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Fiddle Lessons: Getting to and from Third Position

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[MUSIC]
So
we're doing all this shifting back and
forth, going up and down.
How can we work some of these, how, we,
are there some tricks that we can use to
work our shifting into the flow of the
tune, that's,
that's, there's some nice little tricks
that we can use, especially getting in and
out of third position and the key of A and
things like that, which is where you
find a lot of shifting going on anyway
with some of these fiddle tunes.
A tune like oh, Grey Eagle.
Something like that.
There's quite a bit of shifting.
Now we all ready looked at two parts of
Grey Eagle.
We had in arpeggios, we were doing all
that-
[MUSIC]
And there's another part of Grey Eagle
that is beautiful where we do a lot of
shifting up and down.
And I'll play that for you right now.
One, two, a one, two, three.
[MUSIC]
So I'm going back and forth, back and
forth between first and third position.
And I'm using a lot of different ideas
there.
Usually when you shift, you wanna be
playing an open string.
While you're shifting, and that's kind of
the general rule getting in and
out of third position or any position, it
always helps if you can
find an open string that you're playing,
and that's where you shift.
So if you play-
[MUSIC]
Right?
So we're playing the open E.
[MUSIC]
And then-
[MUSIC]
Right, so that's pretty simple,
that's pretty self-explanatory.
There's also ways to play a rundown-
[MUSIC]
We could actually drag our hand down.
[MUSIC]
And
that's not as reliable as doing something
like this-
[MUSIC]
Going over to the A string for
that F-sharp, then going back to the open
E.
[SOUND] While we're playing the open E
[SOUND] shifting down, so it sounds like-
[MUSIC]
It's almost like
you see some of those a lot of banjo guys
doing this, playing an open string,
and then they shift down, and then like
that Tony Trischka guy.
So, that's a nice little trick.
[MUSIC]
Good, everybody try that.
One more time.
[MUSIC]
All right, and then up.
[MUSIC]
Or.
[MUSIC]
So
all these kinds of different ways of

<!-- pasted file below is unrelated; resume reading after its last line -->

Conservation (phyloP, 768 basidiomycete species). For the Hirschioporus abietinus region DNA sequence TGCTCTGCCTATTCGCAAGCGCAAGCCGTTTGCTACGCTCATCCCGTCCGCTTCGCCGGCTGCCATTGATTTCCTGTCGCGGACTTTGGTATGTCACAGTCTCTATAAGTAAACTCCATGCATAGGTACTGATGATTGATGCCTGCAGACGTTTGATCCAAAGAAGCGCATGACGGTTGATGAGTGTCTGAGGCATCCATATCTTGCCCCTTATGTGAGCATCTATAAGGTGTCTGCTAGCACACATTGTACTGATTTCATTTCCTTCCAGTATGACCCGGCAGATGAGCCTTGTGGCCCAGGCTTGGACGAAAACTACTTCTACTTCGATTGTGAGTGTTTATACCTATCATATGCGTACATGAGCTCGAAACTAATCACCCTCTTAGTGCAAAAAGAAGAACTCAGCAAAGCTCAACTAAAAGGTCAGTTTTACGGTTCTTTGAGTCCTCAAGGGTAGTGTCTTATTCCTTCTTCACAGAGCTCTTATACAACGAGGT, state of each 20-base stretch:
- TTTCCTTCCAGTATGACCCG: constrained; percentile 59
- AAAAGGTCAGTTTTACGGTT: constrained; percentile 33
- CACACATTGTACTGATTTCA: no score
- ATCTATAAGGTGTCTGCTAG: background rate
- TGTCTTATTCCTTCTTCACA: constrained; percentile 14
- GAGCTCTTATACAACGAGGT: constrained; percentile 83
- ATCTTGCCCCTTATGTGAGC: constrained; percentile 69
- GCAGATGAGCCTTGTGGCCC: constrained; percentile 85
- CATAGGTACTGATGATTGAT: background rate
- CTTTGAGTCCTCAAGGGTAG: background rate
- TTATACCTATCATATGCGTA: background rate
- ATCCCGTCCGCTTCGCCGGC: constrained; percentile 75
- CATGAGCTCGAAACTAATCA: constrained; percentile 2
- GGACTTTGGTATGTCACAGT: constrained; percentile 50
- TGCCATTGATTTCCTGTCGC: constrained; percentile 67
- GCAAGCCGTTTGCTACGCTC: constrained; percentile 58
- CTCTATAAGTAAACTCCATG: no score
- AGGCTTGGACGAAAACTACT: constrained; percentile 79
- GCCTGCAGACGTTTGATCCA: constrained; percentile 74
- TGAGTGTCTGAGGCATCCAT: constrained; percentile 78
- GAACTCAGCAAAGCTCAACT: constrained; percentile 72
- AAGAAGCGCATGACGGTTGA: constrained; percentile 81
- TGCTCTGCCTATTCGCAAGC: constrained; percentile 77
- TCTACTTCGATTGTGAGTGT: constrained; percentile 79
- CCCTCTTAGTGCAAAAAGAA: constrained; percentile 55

playing.
Finding an open string, where you're
shifting.
So let's go back and look at this
beautiful, extra part of Grey Eagle.
This is one of the prettiest parts of any
fiddle tune that I know of.
S, we've got that little run up-
[MUSIC]
And then, again.
[MUSIC]
And then that's where we shift on that E.
So it's-
[MUSIC]
Shift.
[MUSIC]
Shift again.
[MUSIC]
Shift again.
[MUSIC]
And I'm going up and hitting that-
[MUSIC]
Harmonic,
which is actually not really in third
position, but I can just go up and-
[MUSIC]
Because it's just a,
a little stretch and because of the
harmonic-
[MUSIC]
And
that's something that you might wanna just
isolate and practice.
[MUSIC]
There's a lot of ways to practice this.
[MUSIC]
Unfortunately,
you can't leave your fingers down while
you're playing this harmonic because
if you leave your fingers down-
[MUSIC]
No harmonic.
So it's a little bit of a dance there.
[MUSIC]
So once again, very slowly that whole,
entire part.
One.
Two, one, two, three.
[MUSIC]
So that's beautiful example of going back
and forth doing that little shift thing.
Also talking about-
[MUSIC]
This is a good time I think to check in on
how your doing with all this shifting
business.
And especially the, moving back and forth
between third position and first position.
So I'm gonna give you a choice of short
video, of sending in short video of you,
playing Old Joe Clark.
Going back and forth,
finding a place to go back and forth
between third position and first position.
In Old Joe Clark, there's one,
a nice possibility where you start in
third position-
[MUSIC]
And go back up, so.
Try something like that, you might have
another way of doing,
it might be really cool.
Or go ahead and play that beautiful
alternate first part of
Grey Eagle where you're going back,
shifting like that.
So yeah, let's have a look at that, see
how it's going, and
I'll give you some feedback.
[MUSIC]